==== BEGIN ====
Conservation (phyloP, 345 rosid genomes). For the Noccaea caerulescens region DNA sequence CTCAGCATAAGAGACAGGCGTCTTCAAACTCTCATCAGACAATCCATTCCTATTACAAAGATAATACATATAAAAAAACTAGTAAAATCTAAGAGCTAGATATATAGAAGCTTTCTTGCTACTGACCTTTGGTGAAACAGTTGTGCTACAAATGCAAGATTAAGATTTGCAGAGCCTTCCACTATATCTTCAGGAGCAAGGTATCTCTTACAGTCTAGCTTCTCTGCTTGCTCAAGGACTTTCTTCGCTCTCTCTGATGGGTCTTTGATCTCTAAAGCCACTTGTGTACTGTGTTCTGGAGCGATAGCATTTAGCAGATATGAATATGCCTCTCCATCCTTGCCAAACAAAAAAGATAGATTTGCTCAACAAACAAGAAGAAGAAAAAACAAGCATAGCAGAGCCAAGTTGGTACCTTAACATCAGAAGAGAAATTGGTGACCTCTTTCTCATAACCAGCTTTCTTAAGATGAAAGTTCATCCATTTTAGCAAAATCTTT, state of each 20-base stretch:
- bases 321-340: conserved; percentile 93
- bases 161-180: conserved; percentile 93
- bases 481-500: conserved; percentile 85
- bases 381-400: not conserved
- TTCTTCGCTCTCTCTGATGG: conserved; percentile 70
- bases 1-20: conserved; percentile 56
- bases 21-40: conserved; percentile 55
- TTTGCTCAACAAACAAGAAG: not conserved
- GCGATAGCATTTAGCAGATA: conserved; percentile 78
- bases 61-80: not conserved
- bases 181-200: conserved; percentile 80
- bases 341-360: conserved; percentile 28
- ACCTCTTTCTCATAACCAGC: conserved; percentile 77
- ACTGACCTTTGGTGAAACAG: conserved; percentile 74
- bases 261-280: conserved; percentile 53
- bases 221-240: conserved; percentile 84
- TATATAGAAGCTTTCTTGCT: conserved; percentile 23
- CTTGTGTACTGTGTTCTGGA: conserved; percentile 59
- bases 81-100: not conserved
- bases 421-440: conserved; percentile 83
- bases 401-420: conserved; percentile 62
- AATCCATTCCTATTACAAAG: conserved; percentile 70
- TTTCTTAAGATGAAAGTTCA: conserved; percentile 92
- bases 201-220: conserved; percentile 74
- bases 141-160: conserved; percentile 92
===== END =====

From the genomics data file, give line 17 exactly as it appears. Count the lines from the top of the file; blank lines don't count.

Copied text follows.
- bases 221-240: conserved; percentile 84